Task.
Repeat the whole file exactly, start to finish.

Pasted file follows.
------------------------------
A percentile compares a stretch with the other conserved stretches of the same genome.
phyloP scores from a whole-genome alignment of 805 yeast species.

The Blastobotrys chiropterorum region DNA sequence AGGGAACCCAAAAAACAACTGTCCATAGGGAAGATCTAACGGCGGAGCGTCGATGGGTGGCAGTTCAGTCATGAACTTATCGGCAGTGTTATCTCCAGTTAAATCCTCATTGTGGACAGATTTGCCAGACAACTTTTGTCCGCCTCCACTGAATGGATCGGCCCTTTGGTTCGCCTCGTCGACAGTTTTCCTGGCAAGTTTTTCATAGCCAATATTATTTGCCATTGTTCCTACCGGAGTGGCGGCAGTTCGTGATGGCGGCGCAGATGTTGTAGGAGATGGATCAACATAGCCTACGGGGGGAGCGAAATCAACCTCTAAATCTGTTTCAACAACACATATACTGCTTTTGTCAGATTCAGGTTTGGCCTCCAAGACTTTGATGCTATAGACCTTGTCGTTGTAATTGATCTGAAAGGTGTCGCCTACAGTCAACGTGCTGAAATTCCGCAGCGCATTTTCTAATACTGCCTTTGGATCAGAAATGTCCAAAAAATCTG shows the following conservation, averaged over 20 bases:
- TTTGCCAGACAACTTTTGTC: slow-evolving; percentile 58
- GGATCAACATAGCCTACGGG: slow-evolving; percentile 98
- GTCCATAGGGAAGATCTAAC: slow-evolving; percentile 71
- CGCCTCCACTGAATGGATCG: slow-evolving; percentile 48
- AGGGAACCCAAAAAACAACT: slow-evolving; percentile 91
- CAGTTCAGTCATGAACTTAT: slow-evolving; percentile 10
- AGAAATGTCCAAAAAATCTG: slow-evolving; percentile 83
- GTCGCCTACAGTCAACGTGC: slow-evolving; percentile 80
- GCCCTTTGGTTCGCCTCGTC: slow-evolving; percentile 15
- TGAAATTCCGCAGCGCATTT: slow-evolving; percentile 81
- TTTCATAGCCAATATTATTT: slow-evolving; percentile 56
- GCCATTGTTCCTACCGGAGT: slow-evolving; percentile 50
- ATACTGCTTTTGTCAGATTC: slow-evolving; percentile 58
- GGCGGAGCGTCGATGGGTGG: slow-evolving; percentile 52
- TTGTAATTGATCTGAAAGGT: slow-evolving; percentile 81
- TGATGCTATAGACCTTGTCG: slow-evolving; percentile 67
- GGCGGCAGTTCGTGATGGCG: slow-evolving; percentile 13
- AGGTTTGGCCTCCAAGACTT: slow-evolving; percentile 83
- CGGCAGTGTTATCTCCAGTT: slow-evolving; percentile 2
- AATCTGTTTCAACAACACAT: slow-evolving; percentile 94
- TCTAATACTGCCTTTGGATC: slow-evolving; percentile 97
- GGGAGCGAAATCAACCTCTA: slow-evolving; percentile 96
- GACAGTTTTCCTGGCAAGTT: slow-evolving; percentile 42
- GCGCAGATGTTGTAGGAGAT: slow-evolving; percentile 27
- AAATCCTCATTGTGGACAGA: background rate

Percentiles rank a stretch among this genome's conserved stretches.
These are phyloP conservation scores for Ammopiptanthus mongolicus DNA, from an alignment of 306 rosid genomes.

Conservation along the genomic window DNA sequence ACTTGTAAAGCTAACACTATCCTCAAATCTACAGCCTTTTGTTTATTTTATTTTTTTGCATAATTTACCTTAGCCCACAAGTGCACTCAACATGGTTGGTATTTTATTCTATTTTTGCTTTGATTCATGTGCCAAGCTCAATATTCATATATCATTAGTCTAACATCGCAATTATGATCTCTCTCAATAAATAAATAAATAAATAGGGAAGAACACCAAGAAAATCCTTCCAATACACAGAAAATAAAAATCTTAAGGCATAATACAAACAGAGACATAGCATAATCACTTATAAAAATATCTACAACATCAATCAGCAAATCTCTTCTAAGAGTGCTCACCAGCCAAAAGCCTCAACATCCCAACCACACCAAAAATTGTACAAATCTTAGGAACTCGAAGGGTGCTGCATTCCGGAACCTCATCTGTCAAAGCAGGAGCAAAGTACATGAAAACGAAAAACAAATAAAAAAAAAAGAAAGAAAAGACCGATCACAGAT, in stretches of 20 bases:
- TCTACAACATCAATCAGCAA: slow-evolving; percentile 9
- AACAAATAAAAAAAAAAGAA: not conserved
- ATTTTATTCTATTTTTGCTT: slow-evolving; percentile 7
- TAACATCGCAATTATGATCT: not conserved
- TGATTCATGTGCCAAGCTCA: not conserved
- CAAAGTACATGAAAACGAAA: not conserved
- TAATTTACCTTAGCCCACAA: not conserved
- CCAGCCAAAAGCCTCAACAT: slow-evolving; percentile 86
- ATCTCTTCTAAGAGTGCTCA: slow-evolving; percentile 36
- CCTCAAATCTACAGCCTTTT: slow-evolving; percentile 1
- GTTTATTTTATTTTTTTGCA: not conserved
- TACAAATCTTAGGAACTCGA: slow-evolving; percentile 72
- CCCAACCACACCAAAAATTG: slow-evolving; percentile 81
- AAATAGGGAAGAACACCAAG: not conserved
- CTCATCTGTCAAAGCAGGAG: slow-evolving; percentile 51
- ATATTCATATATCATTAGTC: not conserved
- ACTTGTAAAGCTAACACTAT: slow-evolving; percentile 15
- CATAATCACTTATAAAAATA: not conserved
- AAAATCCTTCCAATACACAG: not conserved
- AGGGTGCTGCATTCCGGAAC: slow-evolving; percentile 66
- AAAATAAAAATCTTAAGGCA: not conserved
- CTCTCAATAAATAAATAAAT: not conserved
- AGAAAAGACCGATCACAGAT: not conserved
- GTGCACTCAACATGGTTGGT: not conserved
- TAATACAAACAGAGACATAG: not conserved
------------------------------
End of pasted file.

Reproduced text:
A percentile compares a stretch with the other conserved stretches of the same genome.
phyloP scores from a whole-genome alignment of 805 yeast species.

The Blastobotrys chiropterorum region DNA sequence AGGGAACCCAAAAAACAACTGTCCATAGGGAAGATCTAACGGCGGAGCGTCGATGGGTGGCAGTTCAGTCATGAACTTATCGGCAGTGTTATCTCCAGTTAAATCCTCATTGTGGACAGATTTGCCAGACAACTTTTGTCCGCCTCCACTGAATGGATCGGCCCTTTGGTTCGCCTCGTCGACAGTTTTCCTGGCAAGTTTTTCATAGCCAATATTATTTGCCATTGTTCCTACCGGAGTGGCGGCAGTTCGTGATGGCGGCGCAGATGTTGTAGGAGATGGATCAACATAGCCTACGGGGGGAGCGAAATCAACCTCTAAATCTGTTTCAACAACACATATACTGCTTTTGTCAGATTCAGGTTTGGCCTCCAAGACTTTGATGCTATAGACCTTGTCGTTGTAATTGATCTGAAAGGTGTCGCCTACAGTCAACGTGCTGAAATTCCGCAGCGCATTTTCTAATACTGCCTTTGGATCAGAAATGTCCAAAAAATCTG shows the following conservation, averaged over 20 bases:
- TTTGCCAGACAACTTTTGTC: slow-evolving; percentile 58
- GGATCAACATAGCCTACGGG: slow-evolving; percentile 98
- GTCCATAGGGAAGATCTAAC: slow-evolving; percentile 71
- CGCCTCCACTGAATGGATCG: slow-evolving; percentile 48
- AGGGAACCCAAAAAACAACT: slow-evolving; percentile 91
- CAGTTCAGTCATGAACTTAT: slow-evolving; percentile 10
- AGAAATGTCCAAAAAATCTG: slow-evolving; percentile 83
- GTCGCCTACAGTCAACGTGC: slow-evolving; percentile 80
- GCCCTTTGGTTCGCCTCGTC: slow-evolving; percentile 15
- TGAAATTCCGCAGCGCATTT: slow-evolving; percentile 81
- TTTCATAGCCAATATTATTT: slow-evolving; percentile 56
- GCCATTGTTCCTACCGGAGT: slow-evolving; percentile 50
- ATACTGCTTTTGTCAGATTC: slow-evolving; percentile 58
- GGCGGAGCGTCGATGGGTGG: slow-evolving; percentile 52
- TTGTAATTGATCTGAAAGGT: slow-evolving; percentile 81
- TGATGCTATAGACCTTGTCG: slow-evolving; percentile 67
- GGCGGCAGTTCGTGATGGCG: slow-evolving; percentile 13
- AGGTTTGGCCTCCAAGACTT: slow-evolving; percentile 83
- CGGCAGTGTTATCTCCAGTT: slow-evolving; percentile 2
- AATCTGTTTCAACAACACAT: slow-evolving; percentile 94
- TCTAATACTGCCTTTGGATC: slow-evolving; percentile 97
- GGGAGCGAAATCAACCTCTA: slow-evolving; percentile 96
- GACAGTTTTCCTGGCAAGTT: slow-evolving; percentile 42
- GCGCAGATGTTGTAGGAGAT: slow-evolving; percentile 27
- AAATCCTCATTGTGGACAGA: background rate

Percentiles rank a stretch among this genome's conserved stretches.
These are phyloP conservation scores for Ammopiptanthus mongolicus DNA, from an alignment of 306 rosid genomes.

Conservation along the genomic window DNA sequence ACTTGTAAAGCTAACACTATCCTCAAATCTACAGCCTTTTGTTTATTTTATTTTTTTGCATAATTTACCTTAGCCCACAAGTGCACTCAACATGGTTGGTATTTTATTCTATTTTTGCTTTGATTCATGTGCCAAGCTCAATATTCATATATCATTAGTCTAACATCGCAATTATGATCTCTCTCAATAAATAAATAAATAAATAGGGAAGAACACCAAGAAAATCCTTCCAATACACAGAAAATAAAAATCTTAAGGCATAATACAAACAGAGACATAGCATAATCACTTATAAAAATATCTACAACATCAATCAGCAAATCTCTTCTAAGAGTGCTCACCAGCCAAAAGCCTCAACATCCCAACCACACCAAAAATTGTACAAATCTTAGGAACTCGAAGGGTGCTGCATTCCGGAACCTCATCTGTCAAAGCAGGAGCAAAGTACATGAAAACGAAAAACAAATAAAAAAAAAAGAAAGAAAAGACCGATCACAGAT, in stretches of 20 bases:
- TCTACAACATCAATCAGCAA: slow-evolving; percentile 9
- AACAAATAAAAAAAAAAGAA: not conserved
- ATTTTATTCTATTTTTGCTT: slow-evolving; percentile 7
- TAACATCGCAATTATGATCT: not conserved
- TGATTCATGTGCCAAGCTCA: not conserved
- CAAAGTACATGAAAACGAAA: not conserved
- TAATTTACCTTAGCCCACAA: not conserved
- CCAGCCAAAAGCCTCAACAT: slow-evolving; percentile 86
- ATCTCTTCTAAGAGTGCTCA: slow-evolving; percentile 36
- CCTCAAATCTACAGCCTTTT: slow-evolving; percentile 1
- GTTTATTTTATTTTTTTGCA: not conserved
- TACAAATCTTAGGAACTCGA: slow-evolving; percentile 72
- CCCAACCACACCAAAAATTG: slow-evolving; percentile 81
- AAATAGGGAAGAACACCAAG: not conserved
- CTCATCTGTCAAAGCAGGAG: slow-evolving; percentile 51
- ATATTCATATATCATTAGTC: not conserved
- ACTTGTAAAGCTAACACTAT: slow-evolving; percentile 15
- CATAATCACTTATAAAAATA: not conserved
- AAAATCCTTCCAATACACAG: not conserved
- AGGGTGCTGCATTCCGGAAC: slow-evolving; percentile 66
- AAAATAAAAATCTTAAGGCA: not conserved
- CTCTCAATAAATAAATAAAT: not conserved
- AGAAAAGACCGATCACAGAT: not conserved
- GTGCACTCAACATGGTTGGT: not conserved
- TAATACAAACAGAGACATAG: not conserved